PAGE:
Subject: Re: Temperature Probe Interface / Coax cable Issues
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Date: Mon, 20 Jan 2003 23:51:47 -0500
NNTP-Posting-Date: Mon, 20 Jan 2003 23:51:52 EST
Organization: Bell Sympatico
I have a thermometer that has this IN and OUT temperatures reading.
I extended the length of the OUTsensor by about 15 feet and the
reading changed by about 2 degrees C.
Connected the X10 probe to the input connector of the meter and
observe two things :
a) The signal is measured once a minute by a short pulse ( may be to
reduce the heating effect on the sensing element). and probably using
a sample and hold circuit.
b) The waveform of the pulse lost some of the high frequency
components when the longer cable was used, probably caused by the
increased capacitance of the cable. Rounded top corners.
In this case the most importante caracteristic of the cable his it's
On Tue, 21 Jan 2003 02:43:03 GMT, John Popelish
>Kevin Walton wrote:
>> Summary - is this just impedence matching problems from using the
>> wrong coax?
>> I wanted to replicate a temp probe interface that I am using, which I
>> have done and it works - ish.
>> I didn't try to understand the circuit but it uses an ICL7660 and a
>> TS912 IC, 2 variable resistors, a zenier reference, resisters,
>> capacitors and 2 1000UH SMD Inductors - one on each input wire.
>> The sensing is done by a remote 1K0 3900ppm NTC sensor, connected by
>> coax and a bnc plug/socket. The original coax is unmarked, 3.2mm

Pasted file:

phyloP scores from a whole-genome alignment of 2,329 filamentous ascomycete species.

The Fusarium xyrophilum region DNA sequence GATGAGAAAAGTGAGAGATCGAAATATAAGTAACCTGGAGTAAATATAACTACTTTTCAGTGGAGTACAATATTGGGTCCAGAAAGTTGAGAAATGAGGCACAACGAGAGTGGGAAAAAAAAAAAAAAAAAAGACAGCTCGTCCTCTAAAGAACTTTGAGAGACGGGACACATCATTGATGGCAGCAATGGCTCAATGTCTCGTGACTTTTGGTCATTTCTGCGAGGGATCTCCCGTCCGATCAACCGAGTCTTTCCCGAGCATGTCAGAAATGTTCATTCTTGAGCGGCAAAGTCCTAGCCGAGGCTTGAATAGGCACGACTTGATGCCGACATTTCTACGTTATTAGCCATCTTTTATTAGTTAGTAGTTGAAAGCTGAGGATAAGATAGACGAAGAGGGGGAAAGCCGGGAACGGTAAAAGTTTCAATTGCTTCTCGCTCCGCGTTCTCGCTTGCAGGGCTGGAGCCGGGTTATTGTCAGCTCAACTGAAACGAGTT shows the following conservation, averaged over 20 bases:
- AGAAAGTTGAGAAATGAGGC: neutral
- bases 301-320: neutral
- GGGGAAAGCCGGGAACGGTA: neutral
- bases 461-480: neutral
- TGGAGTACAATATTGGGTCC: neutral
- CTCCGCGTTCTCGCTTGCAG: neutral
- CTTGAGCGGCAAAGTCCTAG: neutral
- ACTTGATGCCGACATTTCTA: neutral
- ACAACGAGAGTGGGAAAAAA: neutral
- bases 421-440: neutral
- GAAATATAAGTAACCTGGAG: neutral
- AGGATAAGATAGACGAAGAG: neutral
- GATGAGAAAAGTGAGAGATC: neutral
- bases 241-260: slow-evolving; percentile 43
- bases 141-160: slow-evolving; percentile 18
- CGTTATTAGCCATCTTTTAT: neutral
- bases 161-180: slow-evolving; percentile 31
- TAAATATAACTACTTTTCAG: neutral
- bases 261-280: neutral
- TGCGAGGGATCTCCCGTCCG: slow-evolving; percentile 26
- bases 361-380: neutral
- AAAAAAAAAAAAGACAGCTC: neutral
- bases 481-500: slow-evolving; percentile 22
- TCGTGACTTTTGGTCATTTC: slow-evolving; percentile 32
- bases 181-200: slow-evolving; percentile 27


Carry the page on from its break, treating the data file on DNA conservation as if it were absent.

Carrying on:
>> external diameter, rubbery coated, 2.5m long.
>> In my replacement probe the coax is RG 58 C/U, 5mm dia., 3.5m long.
>> I calibrated the temp reading succesfully using the new interface and
>> probe with the coax rolled into a say 20cm roll on the table, but then
>> unrolling the cable caused significant change in the reading. Placing
>> 2 sensor rolls of wire on top of each other caused the readings to go
>> None of this occours in the original sensor, it can be rolled,
>> unrolled, placed ontop of new sensor cale rolls with no problems.
>> Is this an obvious problem that I just don't appretiate, such as
>First off, coax impedance is not involved in low frequency signals
>(approaching DC), like your thermistor signal. For that type od
>signal, all that might matter is DC resistance (not at all likely a
>factor at 3.5 meters), shielding effectiveness (if in a very high
>noise environment) and possibly, total capacitance, if the circuit is
>poorly designed, and this is a factor in an opamp stability. In other
>words, about the only way you can get it wrong is of you connect the
>outside of the coax as your signal input. If not, and your circuit is
>still acting up, you have some other problem that you have created
>while changing the coax.